Sam

transgenicprose


Character musings

...or something like it.


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[AU: Jill, Chris, Wesker] You're not my favorite mistake; you're just a simple regret
Gun it up, At the ready
zerosuitjill wrote in transgenicprose

Reaching the door at the end of the hall, Jill shifted her M92F to her right hand, gripped the handle, and listened. Everything was, for the most part, absolutely still. A low breeze, the slight rhythmic rustling of cloth, the scurry of tiny rodent feet somewhere further beyond -- small sounds, things she wouldn't have noticed just a few years ago. Now each one caught her attention, just like the particularly strong scents of wood, dust, something earthy, and what smelled like a fading whiff of stale alcohol. It might have been akin to a sensory overload for anyone not used to it, but Jill had adapted, like always, taking the small things for what they were and deciding not to waste time with bitter thoughts.

Fairly confident that it was safe to move, she turned the handle and stepped inside, her gun immediately sweeping the area and joined quickly by her small flashlight.

The room was as empty as the rest of the compound. Larger than any other so far, it was about a third the size of a typical storage warehouse. Discarded sheets and tarps littered the cement floor; tables, overturned chairs, dusty beer bottles, a few playing cards, and some shell casings were the only things that stood out. Overhead, a tattered hole in the ceiling, where fresh flakes from the snowfall outside drifted down to gather in the growing mound in the middle of the room. Other than Jill, it was empty.

A loud, solid, and echoing creak gave warning, and she sidestepped just in time to avoid another wooden beam as it dropped from overhead in a startling clatter of noise. It landed hard enough to disturb the thick coat of dust covering the ground, producing a small cloud that threatened to make her sneeze before she moved further in.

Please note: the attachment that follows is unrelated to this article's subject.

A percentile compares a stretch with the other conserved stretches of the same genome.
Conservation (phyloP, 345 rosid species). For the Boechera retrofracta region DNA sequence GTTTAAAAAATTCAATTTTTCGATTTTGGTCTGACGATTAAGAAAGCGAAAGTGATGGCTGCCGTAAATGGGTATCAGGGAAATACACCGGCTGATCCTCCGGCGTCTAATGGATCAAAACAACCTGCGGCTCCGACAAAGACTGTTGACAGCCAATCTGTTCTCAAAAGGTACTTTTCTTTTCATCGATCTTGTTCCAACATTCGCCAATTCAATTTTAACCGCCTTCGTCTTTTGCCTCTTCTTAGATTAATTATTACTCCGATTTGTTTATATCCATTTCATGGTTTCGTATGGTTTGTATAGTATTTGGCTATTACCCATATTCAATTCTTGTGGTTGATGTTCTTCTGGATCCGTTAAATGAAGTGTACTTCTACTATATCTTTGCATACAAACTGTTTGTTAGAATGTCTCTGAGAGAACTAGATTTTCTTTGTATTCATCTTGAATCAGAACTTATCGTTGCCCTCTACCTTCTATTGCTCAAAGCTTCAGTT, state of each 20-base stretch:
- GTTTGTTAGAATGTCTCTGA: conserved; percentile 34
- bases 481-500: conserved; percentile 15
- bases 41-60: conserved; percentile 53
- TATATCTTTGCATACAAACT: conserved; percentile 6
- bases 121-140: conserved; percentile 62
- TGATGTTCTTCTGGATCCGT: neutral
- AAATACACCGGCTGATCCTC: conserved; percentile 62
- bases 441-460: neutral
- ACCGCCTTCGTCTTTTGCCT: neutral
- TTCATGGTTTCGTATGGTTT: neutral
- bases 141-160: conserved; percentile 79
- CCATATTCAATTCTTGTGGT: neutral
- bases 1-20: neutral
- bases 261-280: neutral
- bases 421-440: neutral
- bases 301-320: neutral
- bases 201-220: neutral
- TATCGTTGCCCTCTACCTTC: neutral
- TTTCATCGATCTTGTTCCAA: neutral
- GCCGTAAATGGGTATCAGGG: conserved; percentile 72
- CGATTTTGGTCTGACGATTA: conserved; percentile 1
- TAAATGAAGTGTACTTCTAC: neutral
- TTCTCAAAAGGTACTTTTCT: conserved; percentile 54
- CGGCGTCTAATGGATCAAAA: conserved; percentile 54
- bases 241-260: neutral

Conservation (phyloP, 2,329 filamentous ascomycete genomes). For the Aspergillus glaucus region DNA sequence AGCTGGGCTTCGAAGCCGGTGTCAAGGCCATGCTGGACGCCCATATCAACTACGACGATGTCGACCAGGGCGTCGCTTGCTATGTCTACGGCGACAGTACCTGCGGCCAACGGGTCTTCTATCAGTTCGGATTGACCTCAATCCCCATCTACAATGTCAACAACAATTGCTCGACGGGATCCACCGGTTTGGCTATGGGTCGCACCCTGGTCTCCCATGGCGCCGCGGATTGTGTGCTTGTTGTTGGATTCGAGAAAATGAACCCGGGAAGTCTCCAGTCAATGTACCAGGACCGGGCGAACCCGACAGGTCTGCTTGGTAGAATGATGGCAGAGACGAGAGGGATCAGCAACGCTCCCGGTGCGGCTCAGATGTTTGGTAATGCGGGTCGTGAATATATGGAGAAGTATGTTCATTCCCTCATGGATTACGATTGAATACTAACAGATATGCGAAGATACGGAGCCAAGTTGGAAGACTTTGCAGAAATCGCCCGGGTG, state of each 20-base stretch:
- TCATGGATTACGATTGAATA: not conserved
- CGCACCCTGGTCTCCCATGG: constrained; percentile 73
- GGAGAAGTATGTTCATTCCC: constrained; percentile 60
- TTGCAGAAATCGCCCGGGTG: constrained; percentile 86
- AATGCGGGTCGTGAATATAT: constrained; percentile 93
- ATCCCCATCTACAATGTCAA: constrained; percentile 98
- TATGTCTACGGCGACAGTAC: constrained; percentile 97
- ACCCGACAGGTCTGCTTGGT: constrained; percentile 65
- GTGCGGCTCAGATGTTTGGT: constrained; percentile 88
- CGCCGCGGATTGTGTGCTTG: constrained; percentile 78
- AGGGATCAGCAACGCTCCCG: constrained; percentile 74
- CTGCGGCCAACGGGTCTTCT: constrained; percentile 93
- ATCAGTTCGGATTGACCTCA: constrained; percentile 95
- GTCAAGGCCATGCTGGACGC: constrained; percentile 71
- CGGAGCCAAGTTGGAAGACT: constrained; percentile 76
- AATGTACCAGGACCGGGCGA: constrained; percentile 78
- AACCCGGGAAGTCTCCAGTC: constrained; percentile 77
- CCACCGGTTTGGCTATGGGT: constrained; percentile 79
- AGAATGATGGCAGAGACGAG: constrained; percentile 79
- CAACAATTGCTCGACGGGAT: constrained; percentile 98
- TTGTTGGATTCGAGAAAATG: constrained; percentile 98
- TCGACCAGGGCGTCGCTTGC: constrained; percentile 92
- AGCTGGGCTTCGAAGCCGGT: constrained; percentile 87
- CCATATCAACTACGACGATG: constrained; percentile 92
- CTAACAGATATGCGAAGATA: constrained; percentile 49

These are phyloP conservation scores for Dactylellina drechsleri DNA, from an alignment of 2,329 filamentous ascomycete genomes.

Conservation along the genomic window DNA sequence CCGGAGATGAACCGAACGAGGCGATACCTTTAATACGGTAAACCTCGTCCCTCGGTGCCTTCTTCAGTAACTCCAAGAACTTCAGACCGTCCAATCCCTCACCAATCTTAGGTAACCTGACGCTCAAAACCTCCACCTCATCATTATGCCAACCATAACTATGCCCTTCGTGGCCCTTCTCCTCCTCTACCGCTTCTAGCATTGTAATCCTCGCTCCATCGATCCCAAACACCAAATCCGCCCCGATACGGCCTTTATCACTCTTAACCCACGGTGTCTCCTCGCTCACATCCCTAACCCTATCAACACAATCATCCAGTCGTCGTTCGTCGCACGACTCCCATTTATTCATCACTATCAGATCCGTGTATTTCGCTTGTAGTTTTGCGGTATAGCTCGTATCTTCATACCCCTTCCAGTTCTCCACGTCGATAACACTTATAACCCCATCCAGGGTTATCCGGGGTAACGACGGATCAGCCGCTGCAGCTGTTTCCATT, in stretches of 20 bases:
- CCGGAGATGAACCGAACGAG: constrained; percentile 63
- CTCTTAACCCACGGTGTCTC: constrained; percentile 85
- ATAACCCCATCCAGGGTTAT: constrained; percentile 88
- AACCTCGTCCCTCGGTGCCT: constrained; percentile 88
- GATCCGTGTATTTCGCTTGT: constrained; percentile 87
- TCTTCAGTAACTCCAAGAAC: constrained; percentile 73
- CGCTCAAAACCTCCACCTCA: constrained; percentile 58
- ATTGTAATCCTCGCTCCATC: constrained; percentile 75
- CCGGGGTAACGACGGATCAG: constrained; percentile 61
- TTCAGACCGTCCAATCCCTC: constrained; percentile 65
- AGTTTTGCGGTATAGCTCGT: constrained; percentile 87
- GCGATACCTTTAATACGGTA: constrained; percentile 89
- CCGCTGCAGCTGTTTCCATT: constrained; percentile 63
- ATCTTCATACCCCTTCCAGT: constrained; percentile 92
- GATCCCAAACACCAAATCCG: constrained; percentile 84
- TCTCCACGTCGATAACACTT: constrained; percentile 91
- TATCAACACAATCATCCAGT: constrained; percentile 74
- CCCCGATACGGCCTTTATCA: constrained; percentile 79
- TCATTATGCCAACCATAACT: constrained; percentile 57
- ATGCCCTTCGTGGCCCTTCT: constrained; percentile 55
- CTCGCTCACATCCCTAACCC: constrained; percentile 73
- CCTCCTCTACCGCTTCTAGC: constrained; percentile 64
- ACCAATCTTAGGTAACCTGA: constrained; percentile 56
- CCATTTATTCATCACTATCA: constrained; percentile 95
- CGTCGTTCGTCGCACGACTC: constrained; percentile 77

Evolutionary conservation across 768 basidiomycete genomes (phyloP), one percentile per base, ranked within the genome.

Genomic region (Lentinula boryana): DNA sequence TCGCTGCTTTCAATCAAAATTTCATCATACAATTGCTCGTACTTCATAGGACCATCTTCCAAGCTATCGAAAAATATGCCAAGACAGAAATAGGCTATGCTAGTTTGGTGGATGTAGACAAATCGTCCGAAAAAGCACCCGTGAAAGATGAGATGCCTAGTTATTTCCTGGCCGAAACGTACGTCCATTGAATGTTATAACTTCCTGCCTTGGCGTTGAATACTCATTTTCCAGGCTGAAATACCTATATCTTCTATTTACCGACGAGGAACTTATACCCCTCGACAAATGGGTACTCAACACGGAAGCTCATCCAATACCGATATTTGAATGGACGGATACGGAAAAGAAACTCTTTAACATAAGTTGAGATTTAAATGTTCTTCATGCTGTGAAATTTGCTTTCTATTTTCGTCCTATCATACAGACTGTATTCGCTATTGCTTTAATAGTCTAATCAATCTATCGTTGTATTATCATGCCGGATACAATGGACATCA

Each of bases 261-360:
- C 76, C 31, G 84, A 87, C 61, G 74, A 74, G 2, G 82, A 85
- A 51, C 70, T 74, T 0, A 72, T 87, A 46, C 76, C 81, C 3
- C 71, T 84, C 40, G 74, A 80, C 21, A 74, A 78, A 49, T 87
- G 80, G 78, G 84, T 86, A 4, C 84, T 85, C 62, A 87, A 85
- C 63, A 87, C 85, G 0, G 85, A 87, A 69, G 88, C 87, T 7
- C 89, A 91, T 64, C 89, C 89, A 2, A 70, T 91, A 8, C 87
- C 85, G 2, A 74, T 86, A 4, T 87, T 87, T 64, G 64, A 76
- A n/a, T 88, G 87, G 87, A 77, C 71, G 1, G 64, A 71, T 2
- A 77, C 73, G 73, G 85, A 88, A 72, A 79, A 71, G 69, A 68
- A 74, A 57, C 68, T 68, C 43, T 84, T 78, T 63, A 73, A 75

She touched two fingers to her headset, pressing it closer to her ear. "It definitely hasn't been used recently," she affirmed, glancing back towards the hallway. "The building isn't more than a few years old, though, so it shouldn't be falling apart like this. I guess they left a few surprises for anyone who might come snooping around." With just enough natural light to go by, she pocketed her flashlight and, with gloved hands on her gun and gun at her side, she ignored the cruel drop in temperature and kept moving, eyes and ears alert.

It was frustrating, hitting another dead end. From the looks of things, the group had cleared out long before now, which at least meant that the local town could rest easy. All the same, it just meant that another town, wherever they decided to hole up next, would be suffering shortly if it wasn't already.

Dammit.

Jill had to give them credit. Zhizn wasn't the most run-of-the-mill terrorist organization out there, even if its methods, mindset, and intentions were just as self-centered and cold-blooded as any other. They'd managed to keep the B.S.A.A. running in circles for months now, at least, which was a feat in and of itself.

Zhizn was actually the first case Jill had been assigned upon her return to duty. That had been over a year ago, and while terrorists were hardly ever cut-and-dry cases, this one was getting more complicated as time passed, not less, despite all their efforts and intel. Based in Russia, the group was said to have had direct ties to Umbrella in the past; even that was shaky information, as the group had proven particularly difficult to penetrate. Even the latest tips the Alliance had received were more rumors than anything, and if not for a couple B.O.W. corpses that had turned up in the nearby woods, the claims may well have been disregarded entirely by the higher-ups. Resources were stretched thin these days, after all, and false alarms were becoming progressively more detrimental to the B.S.A.A.'s cause. Most governments in the first-world countries were feeling the same strain, but the Alliance, as stretched as it already was, was definitely something near overburdened lately.